Keeping the natural curvature of our neck is important. You know how a pain in the neck can travel and radiate, and we want to avoid activation of trigger points at all cost. I continue to recommend Myotherapy done by MT’s which is hands on trigger point release. This therapy is less invasive and more effective when done properly.
You see, it is imperative that we properly treat the underlying trigger points, not just cover them up, because in the upper back and neck, they will only get worse if not treated. Medications and cover ups cannot accomplish this.
Treating Fibromyalgia Neck Pain
Not knowing the cause of your fibromyalgia neck pain doesn’t mean that you can’t treat it for relief. If you currently use any kind of alternative or non invasive pain relief, that of course can be a good thing, but at the same time, we want to be sure we are not covering up any root causes.
I believe this to be true for most symptoms in fibromyalgia. As always, my goal for everyone is a better quality of life. Let’s also be sure we are not attributing every symptom to fibro so that we don’t miss another condition.
You can also do gentle neck exercises to stretch the muscles and encourage greater flexibility. Some of these stretches may cause minor discomfort at first, but they can bring some relief when used consistently.
Simply turning your head from one side to the other and holding the position for a few seconds on each side may help. You can also use body resistance to lightly strengthen the upper neck muscles. Hold one palm against your forehead while pushing your head forward and concentrating on the back of your neck and hand resisting one another.
Also follow on the fitness page, Fibro Fit People, (video section) where I address the neck and other common areas with simple and effective exercises developed for fibromyalgia. You will see where I wear a soft neck support even when performing some upper body exercises, simply to protect the neck.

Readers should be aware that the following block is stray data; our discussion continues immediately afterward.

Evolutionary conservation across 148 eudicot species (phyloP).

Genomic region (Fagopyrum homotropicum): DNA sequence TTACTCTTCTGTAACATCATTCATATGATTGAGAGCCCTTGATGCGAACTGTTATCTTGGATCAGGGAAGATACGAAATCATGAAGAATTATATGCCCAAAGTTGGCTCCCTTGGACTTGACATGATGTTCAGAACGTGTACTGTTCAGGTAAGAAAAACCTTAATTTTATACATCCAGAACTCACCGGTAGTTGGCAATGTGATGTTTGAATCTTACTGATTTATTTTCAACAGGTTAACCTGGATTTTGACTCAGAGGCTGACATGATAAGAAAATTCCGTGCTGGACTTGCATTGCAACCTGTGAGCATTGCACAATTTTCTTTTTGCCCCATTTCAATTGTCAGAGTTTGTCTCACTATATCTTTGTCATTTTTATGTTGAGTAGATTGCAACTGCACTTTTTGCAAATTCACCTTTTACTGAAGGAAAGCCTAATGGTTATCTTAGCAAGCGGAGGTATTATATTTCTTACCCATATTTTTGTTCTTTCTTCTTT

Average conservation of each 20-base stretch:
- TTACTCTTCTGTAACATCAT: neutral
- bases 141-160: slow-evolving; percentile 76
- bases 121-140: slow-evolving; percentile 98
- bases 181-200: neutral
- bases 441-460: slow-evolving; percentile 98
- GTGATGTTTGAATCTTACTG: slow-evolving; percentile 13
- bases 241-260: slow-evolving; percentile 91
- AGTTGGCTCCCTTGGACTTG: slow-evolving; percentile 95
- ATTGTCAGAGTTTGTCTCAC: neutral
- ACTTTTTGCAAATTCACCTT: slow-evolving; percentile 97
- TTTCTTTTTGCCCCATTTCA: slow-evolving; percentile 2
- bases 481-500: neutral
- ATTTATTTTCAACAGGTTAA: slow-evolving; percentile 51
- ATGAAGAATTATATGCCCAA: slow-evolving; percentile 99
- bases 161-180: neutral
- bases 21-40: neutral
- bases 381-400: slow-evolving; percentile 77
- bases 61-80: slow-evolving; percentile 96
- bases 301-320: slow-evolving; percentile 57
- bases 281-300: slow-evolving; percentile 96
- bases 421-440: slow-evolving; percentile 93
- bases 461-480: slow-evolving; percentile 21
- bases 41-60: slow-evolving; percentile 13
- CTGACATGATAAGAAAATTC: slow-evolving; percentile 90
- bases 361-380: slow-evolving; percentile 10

I recommend using hot or cold compresses on your neck. You may try rotating between ice and the heat to help increase circulation which can in turn, reduce pain levels. Even just a warm cloth around the neck can feel soothing, especially before bed.
Moving, Positioning, Resting
The worst thing that you can do for a painful or stiff neck is rest in one position for a long time. Maybe you’re scared to move your neck because you don’t want the pain to worsen, but the lack of movement is likely to create more stiffness which leads to more pain when you do have to move. You don’t want to jerk your head around, but you do need to keep your neck in motion throughout the day.
I find that propping one’s head on the side of the couch is one of the worst positions for someone with fibromyalgia. Avoid lying or sitting on a couch too long, as they are not made to properly support the body.
Fibromyalgia neck pain is debilitating in some cases, especially when it comes with headaches and pain in other areas of the body. It is all too easy to activate a latent trigger point around the upper back, neck and shoulders. If you do, please know that it might take a few days of self care to calm those trigger points and tender areas. This is just an especially vulnerable area.
I say it often as a reminder to accept and protect your body. Do not worry if your way of relaxing might be lying down where someone without fibromyalgia may find sitting is a nice way to relax. The point is to protect the body as needed while avoiding positions that will easily aggravate pain.